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date: 15 December 2019

Abstract and Keywords

This chapter is from the forthcoming The Oxford Handbook of Affective Computing edited by Rafael Calvo, Sidney K. D'Mello, Jonathan Gratch, and Arvid Kappas. There is no single agreed-upon description of emotions or related terms in the emotion research literature. A generally useful emotion markup language should, therefore, provide a rich set of descriptive mechanisms. EmotionML has been developed at the World Wide Web Consortium by members of the affective computing community with very diverse backgrounds. It provides representations of affective states that aim to satisfy the needs of the majority of emotion researchers and application developers alike. Emotions can be represented in terms of categories, dimensions, appraisals, and action tendencies, with a single <emotion> element containing one or more of such descriptors. As it is not possible to standardize a closed set of emotion terms nor desirable to leave the choice of labels completely undefined, EmotionML provides an “emotion vocabulary” mechanism to flexibly select descriptors. This chapter describes selected aspects of EmotionML 1.0 and the procedure and thinking behind its development.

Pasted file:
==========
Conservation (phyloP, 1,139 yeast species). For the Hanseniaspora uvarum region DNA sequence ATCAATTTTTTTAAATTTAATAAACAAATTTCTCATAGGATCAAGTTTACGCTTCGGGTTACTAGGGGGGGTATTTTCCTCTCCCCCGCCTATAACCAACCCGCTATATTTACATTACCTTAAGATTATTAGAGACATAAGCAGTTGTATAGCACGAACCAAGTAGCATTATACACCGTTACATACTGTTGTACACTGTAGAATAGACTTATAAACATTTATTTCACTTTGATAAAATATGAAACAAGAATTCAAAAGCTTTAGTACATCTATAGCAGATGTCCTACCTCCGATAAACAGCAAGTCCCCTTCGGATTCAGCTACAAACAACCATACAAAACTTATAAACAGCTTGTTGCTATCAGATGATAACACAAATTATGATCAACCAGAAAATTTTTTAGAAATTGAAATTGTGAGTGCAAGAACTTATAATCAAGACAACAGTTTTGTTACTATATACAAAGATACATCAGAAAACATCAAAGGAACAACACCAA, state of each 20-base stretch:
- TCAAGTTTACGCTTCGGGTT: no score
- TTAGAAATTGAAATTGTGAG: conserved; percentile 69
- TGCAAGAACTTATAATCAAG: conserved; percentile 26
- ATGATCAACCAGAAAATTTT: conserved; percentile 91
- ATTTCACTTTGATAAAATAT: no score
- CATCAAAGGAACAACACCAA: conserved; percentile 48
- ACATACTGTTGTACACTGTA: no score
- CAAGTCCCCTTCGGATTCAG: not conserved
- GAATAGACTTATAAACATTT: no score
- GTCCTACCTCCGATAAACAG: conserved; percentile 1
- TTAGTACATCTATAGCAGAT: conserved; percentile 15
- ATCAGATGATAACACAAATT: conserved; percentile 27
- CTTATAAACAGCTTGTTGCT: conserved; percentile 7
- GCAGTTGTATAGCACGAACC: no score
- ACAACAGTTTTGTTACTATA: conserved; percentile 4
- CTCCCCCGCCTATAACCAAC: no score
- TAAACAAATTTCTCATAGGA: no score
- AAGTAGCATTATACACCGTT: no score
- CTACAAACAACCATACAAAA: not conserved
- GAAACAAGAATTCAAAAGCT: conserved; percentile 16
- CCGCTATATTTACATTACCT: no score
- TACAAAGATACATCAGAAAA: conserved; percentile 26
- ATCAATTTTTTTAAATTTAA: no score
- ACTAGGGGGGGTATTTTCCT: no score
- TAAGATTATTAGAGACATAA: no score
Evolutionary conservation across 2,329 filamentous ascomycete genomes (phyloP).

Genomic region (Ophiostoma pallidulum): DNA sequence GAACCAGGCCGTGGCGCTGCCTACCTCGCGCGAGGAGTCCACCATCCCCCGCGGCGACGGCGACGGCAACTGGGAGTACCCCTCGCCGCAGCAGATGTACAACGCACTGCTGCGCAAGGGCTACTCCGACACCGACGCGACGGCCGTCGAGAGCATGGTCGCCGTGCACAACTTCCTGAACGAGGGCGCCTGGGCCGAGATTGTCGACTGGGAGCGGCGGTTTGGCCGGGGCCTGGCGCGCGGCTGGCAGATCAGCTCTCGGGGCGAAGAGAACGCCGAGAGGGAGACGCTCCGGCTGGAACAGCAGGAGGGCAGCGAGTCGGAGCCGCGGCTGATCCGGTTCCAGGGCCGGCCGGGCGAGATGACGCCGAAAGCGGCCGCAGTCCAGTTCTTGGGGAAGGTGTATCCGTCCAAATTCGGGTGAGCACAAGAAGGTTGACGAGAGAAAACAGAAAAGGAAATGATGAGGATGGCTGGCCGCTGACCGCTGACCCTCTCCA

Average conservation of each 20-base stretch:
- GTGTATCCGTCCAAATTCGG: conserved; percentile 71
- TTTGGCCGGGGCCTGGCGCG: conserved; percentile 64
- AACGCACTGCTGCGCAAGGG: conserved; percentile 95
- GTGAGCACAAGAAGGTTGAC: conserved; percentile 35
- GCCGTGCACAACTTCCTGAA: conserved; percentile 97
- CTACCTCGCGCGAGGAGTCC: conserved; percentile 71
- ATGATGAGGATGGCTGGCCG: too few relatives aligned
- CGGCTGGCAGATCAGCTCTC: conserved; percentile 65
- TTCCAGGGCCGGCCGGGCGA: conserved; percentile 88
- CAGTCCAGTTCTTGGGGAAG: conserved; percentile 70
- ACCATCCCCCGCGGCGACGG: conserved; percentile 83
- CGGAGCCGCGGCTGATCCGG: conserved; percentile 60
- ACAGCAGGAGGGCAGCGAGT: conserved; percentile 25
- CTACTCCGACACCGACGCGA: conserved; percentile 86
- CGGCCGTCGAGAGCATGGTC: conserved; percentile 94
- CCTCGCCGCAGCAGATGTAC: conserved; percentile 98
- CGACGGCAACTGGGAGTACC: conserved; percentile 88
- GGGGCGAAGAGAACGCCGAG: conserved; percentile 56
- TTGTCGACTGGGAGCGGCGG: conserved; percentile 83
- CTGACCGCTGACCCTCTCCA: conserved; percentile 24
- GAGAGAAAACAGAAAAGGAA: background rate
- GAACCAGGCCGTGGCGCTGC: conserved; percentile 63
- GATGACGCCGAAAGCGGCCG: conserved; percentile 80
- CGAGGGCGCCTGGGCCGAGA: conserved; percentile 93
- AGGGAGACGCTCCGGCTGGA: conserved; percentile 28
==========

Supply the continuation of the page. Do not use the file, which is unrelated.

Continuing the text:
Keywords: emotion, annotation, representation, markup, multimodality

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